Alice Rohrwacher’s Happy As Lazzaro is vivid folklore

Rohrwacher’s films are suspended in the space where fable and fantasy meet the material world.

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Alice Rohrwacher’s films are suspended in the space where fable and fantasy meet the material world. This sounds like a long-winded way of avoiding the term “magic realism”, but that wouldn’t be quite right either. It’s more that the folkloric elements of her work are fortified when they come into contact with reality, like a dream that grows more vivid in the morning light. Happy as Lazzaro, her third picture, is set on a tobacco plantation in a valley in central Italy, where tireless labourers are employed as sharecroppers. Every few weeks an obnoxious man turns up to thumb through the ledger, announcing once more that the news is bad and that there will be no profits. The workers struggle on with their back-breaking tasks, resigned to having toiled unpaid for yet another month.

One of their number, Lazzaro, seems beyond such concerns. As played by the newcomer Adriano Tardiolo, he has pink cheeks and credulous eyes; he’s like a ventriloquist dummy that turned out cute instead of creepy. Lazzaro is a conscientious worker but he’s away with the fairies. Noticing him standing immobile, one child nudges another. “Lazzaro’s staring into the void again,” she says. “Go and shake him.”

The film appears initially to be set in some distant past, until contradictory evidence starts to accumulate: lightbulbs, a Walkman, a primitive mobile phone and a car in which the farm’s owner, the Marchesa Alfonsina de Luna (Nicoletta Braschi), is chauffeured along with her son, Tancredi (Luca Chikovani), a skinny, bottle-blond peacock of a boy. The encroachment of modernity on ancient customs feels humorously anachronistic, as if the peasants in The Tree of Wooden Clogs had been shown to be wearing New Balance all along.

This is the land that time forgot, with the workers effectively imprisoned by the Marchesa. “Aren’t you afraid that they’ll find out the truth?” Tancredi asks her. He is fomenting a rebellion of his own. Catching Lazzaro’s eye, he discerns in him either a kindred spirit or someone easily manipulated. They escape to the hills, where Tancredi rails against his mother: “She’s a torturer! An exploiter! You and I have to fight her like knights of old!” His plan is rather more self-serving than all that: he enlists the help of his gullible new friend in staging his own kidnapping so that the Marchesa might cough up the money to enable him to flee to the city. When the ransom note needs a signature in blood, Lazzaro slices his own finger without pause. Tancredi suggests they might even be half-brothers – his father was a bit of a womaniser, so who’s to say he didn’t ravish one of the servants? Lazzaro, who knows his place, goes misty-eyed at the suggestion.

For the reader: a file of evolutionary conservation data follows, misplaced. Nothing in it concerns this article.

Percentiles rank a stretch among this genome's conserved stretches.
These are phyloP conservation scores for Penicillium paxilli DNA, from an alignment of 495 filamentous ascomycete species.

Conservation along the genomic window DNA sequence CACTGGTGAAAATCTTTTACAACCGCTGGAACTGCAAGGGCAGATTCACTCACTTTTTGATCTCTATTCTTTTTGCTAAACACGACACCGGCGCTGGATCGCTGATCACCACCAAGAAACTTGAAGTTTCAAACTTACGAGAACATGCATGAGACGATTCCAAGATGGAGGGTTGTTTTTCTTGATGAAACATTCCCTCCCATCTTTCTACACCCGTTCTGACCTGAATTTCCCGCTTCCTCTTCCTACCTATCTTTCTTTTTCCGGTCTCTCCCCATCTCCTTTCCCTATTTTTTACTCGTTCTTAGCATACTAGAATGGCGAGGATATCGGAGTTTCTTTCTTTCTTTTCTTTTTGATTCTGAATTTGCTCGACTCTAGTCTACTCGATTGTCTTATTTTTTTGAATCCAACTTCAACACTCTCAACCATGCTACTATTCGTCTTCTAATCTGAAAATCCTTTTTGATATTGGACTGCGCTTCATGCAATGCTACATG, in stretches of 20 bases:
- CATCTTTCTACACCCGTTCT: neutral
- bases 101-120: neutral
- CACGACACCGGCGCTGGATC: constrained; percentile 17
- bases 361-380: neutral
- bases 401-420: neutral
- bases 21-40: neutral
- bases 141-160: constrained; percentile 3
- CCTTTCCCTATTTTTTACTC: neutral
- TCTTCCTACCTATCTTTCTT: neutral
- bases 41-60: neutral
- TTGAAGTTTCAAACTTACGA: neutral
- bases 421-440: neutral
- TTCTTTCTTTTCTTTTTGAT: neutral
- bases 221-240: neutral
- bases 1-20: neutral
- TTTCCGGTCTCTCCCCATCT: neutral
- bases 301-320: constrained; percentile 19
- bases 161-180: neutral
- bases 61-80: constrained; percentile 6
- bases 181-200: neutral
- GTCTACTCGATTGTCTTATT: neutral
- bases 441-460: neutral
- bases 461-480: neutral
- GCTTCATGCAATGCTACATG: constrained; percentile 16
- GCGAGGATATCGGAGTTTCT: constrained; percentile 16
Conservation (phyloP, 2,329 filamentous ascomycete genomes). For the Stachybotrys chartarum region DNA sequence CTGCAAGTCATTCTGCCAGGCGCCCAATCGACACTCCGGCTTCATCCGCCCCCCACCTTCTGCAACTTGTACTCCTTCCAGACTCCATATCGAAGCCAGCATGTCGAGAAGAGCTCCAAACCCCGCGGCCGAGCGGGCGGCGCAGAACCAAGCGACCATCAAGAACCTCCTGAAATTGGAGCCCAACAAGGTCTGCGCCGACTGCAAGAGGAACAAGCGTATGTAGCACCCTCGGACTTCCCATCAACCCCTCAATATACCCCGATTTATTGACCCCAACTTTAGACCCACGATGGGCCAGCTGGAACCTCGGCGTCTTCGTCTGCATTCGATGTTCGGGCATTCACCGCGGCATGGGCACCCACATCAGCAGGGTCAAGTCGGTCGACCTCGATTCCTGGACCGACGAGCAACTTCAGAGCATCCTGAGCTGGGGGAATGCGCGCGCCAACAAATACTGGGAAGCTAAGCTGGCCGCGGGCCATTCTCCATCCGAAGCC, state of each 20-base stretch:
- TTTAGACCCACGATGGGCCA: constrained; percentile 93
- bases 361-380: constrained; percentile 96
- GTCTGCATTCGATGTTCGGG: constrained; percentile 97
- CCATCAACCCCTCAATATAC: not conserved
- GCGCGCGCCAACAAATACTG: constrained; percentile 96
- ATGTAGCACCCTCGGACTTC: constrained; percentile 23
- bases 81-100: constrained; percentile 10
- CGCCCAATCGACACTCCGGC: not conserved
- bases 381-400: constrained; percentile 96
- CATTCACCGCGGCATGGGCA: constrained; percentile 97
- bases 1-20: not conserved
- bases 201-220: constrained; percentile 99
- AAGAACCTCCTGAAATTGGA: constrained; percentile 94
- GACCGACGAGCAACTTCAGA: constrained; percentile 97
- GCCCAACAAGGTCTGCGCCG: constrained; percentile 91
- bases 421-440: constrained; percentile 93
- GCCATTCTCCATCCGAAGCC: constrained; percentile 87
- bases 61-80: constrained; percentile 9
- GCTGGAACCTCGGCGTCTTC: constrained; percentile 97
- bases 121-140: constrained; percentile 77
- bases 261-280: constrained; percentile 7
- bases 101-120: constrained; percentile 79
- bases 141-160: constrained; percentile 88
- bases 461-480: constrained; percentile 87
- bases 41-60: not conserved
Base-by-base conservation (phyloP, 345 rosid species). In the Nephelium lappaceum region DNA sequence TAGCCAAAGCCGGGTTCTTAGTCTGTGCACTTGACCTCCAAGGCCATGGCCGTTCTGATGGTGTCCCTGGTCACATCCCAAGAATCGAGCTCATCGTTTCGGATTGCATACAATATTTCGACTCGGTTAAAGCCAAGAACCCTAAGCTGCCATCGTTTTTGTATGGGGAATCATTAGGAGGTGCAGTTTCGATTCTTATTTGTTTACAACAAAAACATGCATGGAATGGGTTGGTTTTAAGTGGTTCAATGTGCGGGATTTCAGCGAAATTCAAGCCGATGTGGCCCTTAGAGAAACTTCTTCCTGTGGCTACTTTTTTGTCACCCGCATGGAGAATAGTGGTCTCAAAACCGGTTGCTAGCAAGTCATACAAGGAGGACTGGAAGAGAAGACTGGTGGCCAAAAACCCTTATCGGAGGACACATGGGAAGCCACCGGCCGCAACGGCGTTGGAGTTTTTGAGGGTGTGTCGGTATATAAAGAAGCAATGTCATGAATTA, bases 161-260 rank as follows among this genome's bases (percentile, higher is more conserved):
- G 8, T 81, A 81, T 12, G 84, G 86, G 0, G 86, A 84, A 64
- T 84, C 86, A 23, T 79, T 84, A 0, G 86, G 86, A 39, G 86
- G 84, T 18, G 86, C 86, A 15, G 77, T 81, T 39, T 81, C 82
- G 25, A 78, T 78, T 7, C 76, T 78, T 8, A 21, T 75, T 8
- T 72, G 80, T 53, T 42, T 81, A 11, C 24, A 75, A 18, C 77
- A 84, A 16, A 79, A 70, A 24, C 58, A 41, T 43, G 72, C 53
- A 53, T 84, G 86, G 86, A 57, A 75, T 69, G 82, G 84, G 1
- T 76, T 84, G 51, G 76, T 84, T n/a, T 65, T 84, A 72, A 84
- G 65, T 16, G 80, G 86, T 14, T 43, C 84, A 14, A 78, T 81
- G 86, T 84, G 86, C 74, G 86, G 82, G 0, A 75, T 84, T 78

All this accounts for only the first half of the movie. Of what unfolds from there no more should be said: the turn the picture takes places it in the bipartite tradition of Full Metal Jacket or Lost Highway, and must be experienced fresh. It is permissible, though, to say that the second section brings a different palette for the cinematographer Hélène Louvart, and a vivid performance from the director’s sister, Alba Rohrwacher. Even as Lazzaro is catapulted out of his comfort zone, he remains the fixed point around which the film turns; he’s like the extraterrestrial visitor in The Brother from Another Planet or the pith-helmeted adventurer in The Purple Rose of Cairo, their unchanging innocence casting the surroundings in a new light.

Rohrwacher handles the shifts of tone gracefully, as she did in The Wonders, which also explored the tension between a rustic idyll and the modern world. Martin Scorsese serves as an executive producer and there is an appearance by David Bennent, who made his name aged 11 in The Tin Drum, where he gave one of cinema’s eeriest performances as Oskar, the child who resists ageing by sheer force of will. There’s something of that tenacity in Lazzaro, too, though put to whimsical not sinister use. He comes to seem like a metaphor for the ways in which the exploitation of vulnerable people, and the indignities of class, are refreshed with each generation, or merely hard-wired into the human character. 

Ryan Gilbey is the New Statesman's film critic. He is also the author of It Don't Worry Me (Faber), about 1970s US cinema, and a study of Groundhog Day in the "Modern Classics" series (BFI Publishing). He was named reviewer of the year in the 2007 Press Gazette awards and is Film Critic in Residence at Falmouth University.

This article appears in the 05 April 2019 issue of the New Statesman, The Brexit wreckers

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